Tuesday, June 1, 2010

Consumer New Energy Vehicle Subsidy Pilot Announced

Finally, it's official. After months of speculation, China's Finance Ministry released a statement on its website confirming consumer subsidies for purchases of "new energy vehicles" (statement can be found here, in Chinese). The announcement was made jointly by the Finance Ministry, the Ministry of Science and Technology, the Ministry of Industry and Information Technology and the National Reform and Development Commission.

The subsidy will be implemented first as a pilot in only five cities: Shanghai, Changchun, Shenzhen, Hangzhou and Hefei. Consumers will be able to apply for subsidies of up to 50,000 RMB for a plug-in hybrid or up to 60,000 for a pure electric vehicle. But these amounts are only ceilings. The subsidy will be calculated based upon the kilowatt hour capacity of the battery in each vehicle, 3,000 RMB per kilowatt hour.

Based on this calculation, the BYD F3DM plug-in hybrid with its 13.2kwh battery would be eligible for a subsidy of up to 39,600 RMB. BYD's E6 pure electric with its 48kwh battery would be eligible for the maximum subsidy of 60,000 RMB. (The Finance Ministry was not specific about how the calculation would be made, so these are only my estimates.)

The announcement also says that, after each respective auto company sells 50,000 subsidy-eligible cars, the amount of the subsidy given for that company's cars will be lowered. That seems to make this a very open-ended program as practically every major auto company in China is working on new energy vehicles. The Financial Times reports that the subsidy would be limited to only 50,000 cars total -- which would make more sense, but that's not what the announcement says. I'll let readers of Chinese be the judge of my translation of the following:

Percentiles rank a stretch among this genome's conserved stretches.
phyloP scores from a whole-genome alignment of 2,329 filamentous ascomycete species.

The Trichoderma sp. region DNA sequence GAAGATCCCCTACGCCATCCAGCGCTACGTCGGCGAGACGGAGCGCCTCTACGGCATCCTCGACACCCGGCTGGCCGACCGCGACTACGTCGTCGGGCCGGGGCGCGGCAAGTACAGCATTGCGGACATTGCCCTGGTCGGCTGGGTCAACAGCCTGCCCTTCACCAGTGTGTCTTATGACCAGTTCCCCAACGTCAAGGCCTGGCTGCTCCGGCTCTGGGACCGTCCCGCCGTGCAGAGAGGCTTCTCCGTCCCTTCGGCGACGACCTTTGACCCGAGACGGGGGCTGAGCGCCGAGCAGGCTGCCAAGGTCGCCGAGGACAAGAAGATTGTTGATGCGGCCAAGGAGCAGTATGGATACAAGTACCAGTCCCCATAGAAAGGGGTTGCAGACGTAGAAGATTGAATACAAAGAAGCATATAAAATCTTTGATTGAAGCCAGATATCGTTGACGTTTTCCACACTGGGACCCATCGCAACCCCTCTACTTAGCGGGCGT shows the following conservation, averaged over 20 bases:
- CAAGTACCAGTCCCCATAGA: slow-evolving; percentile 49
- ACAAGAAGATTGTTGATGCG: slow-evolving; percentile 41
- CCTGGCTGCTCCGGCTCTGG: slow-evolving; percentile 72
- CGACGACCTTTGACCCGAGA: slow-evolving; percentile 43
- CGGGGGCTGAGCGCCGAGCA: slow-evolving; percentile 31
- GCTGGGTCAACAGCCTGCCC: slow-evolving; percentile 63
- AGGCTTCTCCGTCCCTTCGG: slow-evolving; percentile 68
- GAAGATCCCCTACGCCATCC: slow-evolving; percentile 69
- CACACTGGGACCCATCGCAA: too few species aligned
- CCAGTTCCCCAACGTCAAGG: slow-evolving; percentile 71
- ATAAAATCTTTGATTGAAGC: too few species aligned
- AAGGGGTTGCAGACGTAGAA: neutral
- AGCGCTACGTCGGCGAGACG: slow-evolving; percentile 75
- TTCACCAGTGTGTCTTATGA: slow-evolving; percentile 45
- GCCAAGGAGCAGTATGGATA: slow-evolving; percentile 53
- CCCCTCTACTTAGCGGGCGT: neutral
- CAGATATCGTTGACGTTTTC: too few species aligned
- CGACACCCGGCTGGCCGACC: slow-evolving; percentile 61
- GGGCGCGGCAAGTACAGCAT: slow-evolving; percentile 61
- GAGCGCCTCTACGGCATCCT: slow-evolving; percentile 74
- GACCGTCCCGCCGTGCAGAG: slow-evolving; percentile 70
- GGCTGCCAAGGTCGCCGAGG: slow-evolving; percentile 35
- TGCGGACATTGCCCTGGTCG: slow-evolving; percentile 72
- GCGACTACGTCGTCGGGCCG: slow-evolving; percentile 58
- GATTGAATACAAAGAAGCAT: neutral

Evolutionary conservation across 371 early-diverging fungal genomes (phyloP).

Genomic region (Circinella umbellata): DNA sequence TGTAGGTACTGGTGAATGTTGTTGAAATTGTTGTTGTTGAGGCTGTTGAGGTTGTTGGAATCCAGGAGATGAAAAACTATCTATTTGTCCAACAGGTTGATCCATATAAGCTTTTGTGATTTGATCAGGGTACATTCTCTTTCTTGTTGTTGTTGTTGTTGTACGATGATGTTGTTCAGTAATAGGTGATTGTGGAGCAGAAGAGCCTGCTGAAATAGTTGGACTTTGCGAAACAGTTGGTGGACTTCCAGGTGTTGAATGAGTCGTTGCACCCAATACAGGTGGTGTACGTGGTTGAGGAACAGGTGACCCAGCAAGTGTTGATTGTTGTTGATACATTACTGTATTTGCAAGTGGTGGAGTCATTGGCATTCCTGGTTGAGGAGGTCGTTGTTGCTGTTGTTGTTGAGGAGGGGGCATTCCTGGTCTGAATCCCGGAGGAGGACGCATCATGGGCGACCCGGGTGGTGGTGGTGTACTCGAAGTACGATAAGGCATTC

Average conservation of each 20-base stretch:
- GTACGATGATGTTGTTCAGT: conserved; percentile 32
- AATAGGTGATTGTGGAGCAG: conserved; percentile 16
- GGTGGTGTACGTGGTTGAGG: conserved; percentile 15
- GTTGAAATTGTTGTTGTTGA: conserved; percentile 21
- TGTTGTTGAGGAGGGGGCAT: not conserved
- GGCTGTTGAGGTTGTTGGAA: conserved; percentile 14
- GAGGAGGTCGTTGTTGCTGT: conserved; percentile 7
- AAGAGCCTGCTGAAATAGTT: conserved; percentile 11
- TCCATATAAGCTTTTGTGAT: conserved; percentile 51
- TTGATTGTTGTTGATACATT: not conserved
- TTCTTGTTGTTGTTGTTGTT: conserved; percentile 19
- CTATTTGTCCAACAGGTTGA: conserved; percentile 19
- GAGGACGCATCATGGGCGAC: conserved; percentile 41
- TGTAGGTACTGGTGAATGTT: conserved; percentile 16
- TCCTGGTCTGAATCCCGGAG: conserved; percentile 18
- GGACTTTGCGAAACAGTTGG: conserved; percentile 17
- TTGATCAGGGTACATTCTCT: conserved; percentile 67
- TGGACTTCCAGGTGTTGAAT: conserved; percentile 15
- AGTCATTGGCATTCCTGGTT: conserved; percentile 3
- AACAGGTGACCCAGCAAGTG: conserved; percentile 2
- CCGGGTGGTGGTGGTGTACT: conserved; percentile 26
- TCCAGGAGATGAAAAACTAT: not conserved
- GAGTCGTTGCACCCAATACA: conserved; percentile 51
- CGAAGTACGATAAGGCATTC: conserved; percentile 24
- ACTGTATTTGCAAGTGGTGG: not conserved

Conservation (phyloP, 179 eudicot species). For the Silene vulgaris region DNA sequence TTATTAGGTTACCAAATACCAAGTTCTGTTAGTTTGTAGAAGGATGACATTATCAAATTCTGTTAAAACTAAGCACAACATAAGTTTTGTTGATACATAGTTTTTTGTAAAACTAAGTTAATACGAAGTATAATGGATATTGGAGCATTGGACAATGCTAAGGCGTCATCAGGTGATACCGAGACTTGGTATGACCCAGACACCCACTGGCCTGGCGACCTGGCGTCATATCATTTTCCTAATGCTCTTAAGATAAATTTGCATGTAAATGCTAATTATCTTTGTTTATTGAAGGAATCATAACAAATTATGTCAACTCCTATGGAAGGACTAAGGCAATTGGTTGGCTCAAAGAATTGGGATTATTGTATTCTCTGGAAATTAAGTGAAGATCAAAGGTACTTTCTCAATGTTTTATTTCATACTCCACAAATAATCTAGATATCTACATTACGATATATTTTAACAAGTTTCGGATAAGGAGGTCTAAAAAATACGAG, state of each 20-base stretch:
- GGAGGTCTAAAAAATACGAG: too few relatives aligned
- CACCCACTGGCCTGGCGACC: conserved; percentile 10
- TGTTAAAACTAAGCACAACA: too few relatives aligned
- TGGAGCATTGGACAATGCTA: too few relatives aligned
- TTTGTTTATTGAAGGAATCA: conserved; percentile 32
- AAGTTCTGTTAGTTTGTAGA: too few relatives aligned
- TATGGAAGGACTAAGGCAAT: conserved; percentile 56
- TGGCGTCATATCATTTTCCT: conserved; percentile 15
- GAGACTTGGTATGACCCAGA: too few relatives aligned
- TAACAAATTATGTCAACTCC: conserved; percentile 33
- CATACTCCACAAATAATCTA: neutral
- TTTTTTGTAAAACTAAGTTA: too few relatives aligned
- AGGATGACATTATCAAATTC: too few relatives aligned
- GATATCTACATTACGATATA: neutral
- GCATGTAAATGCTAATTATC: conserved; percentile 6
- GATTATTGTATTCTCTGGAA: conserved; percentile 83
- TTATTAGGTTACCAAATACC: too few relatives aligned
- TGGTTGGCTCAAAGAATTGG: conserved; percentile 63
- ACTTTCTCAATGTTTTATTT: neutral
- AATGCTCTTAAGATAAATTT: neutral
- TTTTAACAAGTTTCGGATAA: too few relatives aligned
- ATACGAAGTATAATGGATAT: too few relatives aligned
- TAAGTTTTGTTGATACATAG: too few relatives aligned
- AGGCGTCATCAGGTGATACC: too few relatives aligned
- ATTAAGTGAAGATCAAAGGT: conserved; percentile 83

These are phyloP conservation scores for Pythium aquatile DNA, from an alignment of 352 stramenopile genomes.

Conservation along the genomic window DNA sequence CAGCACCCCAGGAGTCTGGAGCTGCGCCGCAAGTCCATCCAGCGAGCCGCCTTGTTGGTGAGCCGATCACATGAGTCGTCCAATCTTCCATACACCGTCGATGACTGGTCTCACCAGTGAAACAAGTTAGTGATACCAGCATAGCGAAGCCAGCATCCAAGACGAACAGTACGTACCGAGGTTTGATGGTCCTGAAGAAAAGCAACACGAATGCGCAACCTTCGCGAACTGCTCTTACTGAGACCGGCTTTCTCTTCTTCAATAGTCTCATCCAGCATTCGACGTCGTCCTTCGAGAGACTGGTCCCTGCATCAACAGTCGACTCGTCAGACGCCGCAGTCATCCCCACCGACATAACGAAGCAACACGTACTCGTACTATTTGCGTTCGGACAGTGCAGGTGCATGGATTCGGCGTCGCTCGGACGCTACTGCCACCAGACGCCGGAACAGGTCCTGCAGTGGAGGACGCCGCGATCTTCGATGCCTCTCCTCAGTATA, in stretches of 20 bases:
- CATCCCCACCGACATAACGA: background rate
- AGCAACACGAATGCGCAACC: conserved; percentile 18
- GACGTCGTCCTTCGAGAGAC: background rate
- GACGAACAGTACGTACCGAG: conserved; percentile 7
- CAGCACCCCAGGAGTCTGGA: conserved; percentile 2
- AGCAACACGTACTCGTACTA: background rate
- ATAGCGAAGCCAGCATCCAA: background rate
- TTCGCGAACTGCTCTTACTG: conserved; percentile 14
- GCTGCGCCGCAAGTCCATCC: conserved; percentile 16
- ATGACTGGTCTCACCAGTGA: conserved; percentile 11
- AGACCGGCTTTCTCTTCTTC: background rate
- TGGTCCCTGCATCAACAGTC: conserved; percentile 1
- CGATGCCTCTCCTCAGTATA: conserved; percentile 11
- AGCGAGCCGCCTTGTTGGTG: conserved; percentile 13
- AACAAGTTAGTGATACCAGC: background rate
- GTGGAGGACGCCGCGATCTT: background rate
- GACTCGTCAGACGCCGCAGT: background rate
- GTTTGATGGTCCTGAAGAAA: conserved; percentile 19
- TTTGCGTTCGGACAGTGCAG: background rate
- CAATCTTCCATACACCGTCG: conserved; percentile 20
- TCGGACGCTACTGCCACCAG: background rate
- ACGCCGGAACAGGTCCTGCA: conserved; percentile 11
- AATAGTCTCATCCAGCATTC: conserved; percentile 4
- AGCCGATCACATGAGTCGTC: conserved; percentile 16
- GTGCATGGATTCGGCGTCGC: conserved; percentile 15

Also of particular interest is the cities chosen by Beijing (and the fact that Beijing isn't one of them). Shanghai, Changchun and Hefei have the headquarters of Shanghai Auto, First Auto Works and Jianghuai (and Chery in nearby Wuhu), respectively -- each a state-owned enterprise. Shenzhen and Hangzhou have the headquarters of BYD and Geely -- both private enterprises.

This is interesting because locally-headquartered auto companies tend to dominate local auto markets. Local governments do their best to ensure this. There are other companies aside from those listed above who are working on new energy vehicles, and while they are probably disappointed that their respective cities were not chosen for the pilot, they are probably now considering how to sell more of their vehicles in the pilot cities.

The announcement also said that the central government would provide funds to the pilot cities for building out the necessary infrastructure to support these cars.

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